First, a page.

NEWSIES: Weak story, amazing dance
NEWSIES has certainly had a checkered career. It began its life as a Disney live action film in 1992 and immediately laid an egg, ranking as one of the lowest grossing films ever released by the company.
But in its eternal attempts to mine its film canon after the astonishing stage success of Beauty and the Beast, the Disney folks took another look at NEWSIES. After considerable tweaking, a new version opened on Broadway in 2012 and – bippity boppity boo – became an immediate and long-lasting stage hit.
As shown by the excellent Broadway Across Canada production now playing at the Jubilee Auditorium it’s not difficult to see why. It’s the tale (as old as time) of the little guy taking on corporate greed – in this case the largely true story of a strike by the street urchins who sold newspapers on the streets of New York in 1899. When that grasping old skinflint Joseph Pulitzer raised the cost of a newsboy bundle of his newspapers (or “papes” as they’re called here) from 50 to 60 cents, the kids walked out.
The story was gussied up by music from Alan Menkin (Little Shop of Horrors, Aladdin) and book by Harvey Fierstein (Kinky Boots, La Cage Aux Folles) – but despite that blue-ribbon team the story remains pretty weak.
Ahhhh, but it’s the dancing. As choreographed by Christopher Gattelli (on Broadway and on the road) the evening comes at you in the first few minutes and and doesn’t let up until the last paper is sold. NEWSIES is as much a testament to the vitality and creative juice of the dancers as anything else. You find yourself asking “How can the human body take such abuse and keep up with all those high flying kicks, spinning pirouettes, somersaults and back flips – and keep going?” Time after time, a dance reaches a breathtaking climax only to boot up again and move on relentlessly to an even more spectacular apogee. Athletic though it is we’re not talking mere gymnastics here – it’s real dancing, precise, eccentrically graceful and exciting to behold.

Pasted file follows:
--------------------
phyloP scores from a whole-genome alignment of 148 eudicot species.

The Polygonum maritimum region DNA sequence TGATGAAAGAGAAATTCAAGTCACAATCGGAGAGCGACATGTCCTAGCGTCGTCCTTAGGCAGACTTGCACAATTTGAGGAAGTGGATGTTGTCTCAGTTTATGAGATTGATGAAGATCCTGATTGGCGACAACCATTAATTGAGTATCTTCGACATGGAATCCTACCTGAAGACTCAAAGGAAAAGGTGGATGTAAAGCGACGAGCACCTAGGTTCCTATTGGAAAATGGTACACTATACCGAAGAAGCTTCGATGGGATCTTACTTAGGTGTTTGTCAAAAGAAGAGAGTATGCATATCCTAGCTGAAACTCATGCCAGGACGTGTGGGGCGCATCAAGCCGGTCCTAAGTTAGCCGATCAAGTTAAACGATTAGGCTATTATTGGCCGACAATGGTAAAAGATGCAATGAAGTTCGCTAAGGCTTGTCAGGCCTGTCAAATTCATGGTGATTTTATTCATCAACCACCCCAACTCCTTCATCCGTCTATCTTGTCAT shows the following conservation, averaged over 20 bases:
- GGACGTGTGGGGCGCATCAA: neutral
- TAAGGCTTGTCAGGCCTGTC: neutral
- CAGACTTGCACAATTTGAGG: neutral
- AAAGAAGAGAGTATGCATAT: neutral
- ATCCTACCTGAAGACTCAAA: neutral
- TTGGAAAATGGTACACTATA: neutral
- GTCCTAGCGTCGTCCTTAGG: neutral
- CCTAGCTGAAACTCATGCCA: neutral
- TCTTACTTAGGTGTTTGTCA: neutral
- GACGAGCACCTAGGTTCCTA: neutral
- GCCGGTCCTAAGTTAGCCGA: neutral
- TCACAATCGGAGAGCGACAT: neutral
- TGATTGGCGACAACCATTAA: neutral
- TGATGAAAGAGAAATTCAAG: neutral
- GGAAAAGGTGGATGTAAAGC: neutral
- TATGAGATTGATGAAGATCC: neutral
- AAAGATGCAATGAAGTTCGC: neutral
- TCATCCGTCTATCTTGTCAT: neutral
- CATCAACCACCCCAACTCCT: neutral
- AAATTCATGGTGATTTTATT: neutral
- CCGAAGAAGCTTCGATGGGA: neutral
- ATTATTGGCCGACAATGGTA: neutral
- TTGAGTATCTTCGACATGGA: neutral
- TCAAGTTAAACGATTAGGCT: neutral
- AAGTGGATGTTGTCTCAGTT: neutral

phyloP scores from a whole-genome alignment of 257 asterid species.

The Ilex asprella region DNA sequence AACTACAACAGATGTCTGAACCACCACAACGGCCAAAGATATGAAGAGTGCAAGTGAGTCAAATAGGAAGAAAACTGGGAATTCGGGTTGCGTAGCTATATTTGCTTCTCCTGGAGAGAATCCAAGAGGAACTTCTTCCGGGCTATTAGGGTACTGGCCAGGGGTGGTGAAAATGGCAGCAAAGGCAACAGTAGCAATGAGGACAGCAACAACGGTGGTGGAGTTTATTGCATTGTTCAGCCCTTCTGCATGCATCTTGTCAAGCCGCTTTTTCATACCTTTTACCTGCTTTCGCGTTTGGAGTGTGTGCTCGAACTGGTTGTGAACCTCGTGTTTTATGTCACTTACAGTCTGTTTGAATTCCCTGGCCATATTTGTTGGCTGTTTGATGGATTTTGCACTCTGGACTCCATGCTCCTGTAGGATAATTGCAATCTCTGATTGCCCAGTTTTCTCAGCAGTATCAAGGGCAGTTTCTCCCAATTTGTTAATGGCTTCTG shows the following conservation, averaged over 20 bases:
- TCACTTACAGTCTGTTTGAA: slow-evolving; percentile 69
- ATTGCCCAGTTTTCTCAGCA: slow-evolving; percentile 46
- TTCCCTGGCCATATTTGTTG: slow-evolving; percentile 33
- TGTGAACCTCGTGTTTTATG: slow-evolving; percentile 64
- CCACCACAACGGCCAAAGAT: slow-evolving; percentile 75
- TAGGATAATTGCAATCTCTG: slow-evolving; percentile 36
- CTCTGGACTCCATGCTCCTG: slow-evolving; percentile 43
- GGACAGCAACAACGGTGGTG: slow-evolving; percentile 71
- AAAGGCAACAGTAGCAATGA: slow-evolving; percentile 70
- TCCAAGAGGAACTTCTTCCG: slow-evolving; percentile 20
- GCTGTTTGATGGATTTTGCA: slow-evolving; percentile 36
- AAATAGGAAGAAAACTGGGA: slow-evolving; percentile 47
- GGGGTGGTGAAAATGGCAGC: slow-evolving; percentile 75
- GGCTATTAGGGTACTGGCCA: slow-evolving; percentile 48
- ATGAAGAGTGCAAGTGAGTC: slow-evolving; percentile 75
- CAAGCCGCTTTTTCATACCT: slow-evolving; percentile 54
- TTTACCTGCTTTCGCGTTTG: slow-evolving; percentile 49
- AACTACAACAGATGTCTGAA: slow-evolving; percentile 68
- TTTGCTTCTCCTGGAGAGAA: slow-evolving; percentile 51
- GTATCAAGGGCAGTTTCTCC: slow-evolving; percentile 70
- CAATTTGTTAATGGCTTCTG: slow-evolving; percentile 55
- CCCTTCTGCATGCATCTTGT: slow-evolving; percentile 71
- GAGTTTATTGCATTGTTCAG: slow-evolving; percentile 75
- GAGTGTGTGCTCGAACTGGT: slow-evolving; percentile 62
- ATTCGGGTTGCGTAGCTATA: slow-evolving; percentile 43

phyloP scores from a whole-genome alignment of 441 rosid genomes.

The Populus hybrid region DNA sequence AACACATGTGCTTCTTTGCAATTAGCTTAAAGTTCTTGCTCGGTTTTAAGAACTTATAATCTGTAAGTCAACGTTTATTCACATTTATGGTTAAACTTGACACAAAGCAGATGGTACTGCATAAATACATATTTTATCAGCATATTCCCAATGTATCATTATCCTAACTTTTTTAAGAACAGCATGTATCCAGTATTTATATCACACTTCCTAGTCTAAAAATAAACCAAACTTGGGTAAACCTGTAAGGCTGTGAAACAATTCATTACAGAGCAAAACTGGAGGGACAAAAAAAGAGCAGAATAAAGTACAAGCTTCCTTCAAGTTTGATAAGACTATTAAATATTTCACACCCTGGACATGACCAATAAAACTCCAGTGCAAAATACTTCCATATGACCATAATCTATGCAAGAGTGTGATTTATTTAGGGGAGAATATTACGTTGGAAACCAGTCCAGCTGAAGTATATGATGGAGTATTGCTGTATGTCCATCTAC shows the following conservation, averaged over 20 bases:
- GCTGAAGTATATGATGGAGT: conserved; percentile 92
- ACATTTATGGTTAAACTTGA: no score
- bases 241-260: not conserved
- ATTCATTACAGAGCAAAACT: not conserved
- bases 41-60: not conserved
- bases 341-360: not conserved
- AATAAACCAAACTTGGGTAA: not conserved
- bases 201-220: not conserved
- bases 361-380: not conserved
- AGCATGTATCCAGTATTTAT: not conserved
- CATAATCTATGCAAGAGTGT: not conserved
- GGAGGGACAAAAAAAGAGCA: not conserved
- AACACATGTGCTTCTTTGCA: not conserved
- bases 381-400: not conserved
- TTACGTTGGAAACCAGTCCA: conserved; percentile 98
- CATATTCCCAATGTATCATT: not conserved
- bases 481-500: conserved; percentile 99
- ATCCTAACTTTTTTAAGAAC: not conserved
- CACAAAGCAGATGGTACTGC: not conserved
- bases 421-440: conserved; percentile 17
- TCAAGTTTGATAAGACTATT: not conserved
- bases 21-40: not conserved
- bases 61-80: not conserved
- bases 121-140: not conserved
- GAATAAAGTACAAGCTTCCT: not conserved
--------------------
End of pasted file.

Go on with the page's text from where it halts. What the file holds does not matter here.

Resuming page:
If there is one image you take away from the show it is of a defiant dancer, his feet planted on the stage, staring out across the footlights, an arm raised pointing at a distant, unknowable future. Everything about the production (including the emotional impact) is big with titles like The World Will Know and Once And For All. The show is not above stacking one genuine showstopper on top of another, as in the knockout duo of an outsized dance called Seize the Day and the hero’s thrilling, hall filling solo Santa Fe which ends the first act.
The thin plot features the fiery Jack Kelly (the impressively multi-talented Joey Barreiro) and his more cautious friend, Davy (Stephen Michael Langton), who attempt to rally the newsies. There is Crutchie (Andy Richardson) the spunky kid on a crutch who gets beaten up by Pulitzer’s goons and Les (Turner Birthisel), the nine-year-old wisecracking little guy who provides a comic counterpoint to the epic Children’s Crusade.
And what would a dancing musical about unionizing and hard-nosed labour negotiating be without a tender love story? Jack, a scruffy fellow of the streets, falls for the upperclass reporter Katherine (a likeable and animated Morgan Keene) who sees in the newsies’ battle a chance to make her name as a journalist.
Although not as good as either Oliver or Annie there are echoes of both here.
Note should be taken of Tobin Ost’s splendid set. It’s a huge, three piece, ever moving metal gantry that breaks down into everything from a tenement rooftop, a back alley, Pulitzer’s sumptuous office to a fancy house. It is always impressive but when it’s all connected, with its various levels filled with wildly gyrating singing and dancing performers all gliding toward you across the stage, it’s overpowering.
NEWSIES plays in the Jubilee Auditorium through Sunday night.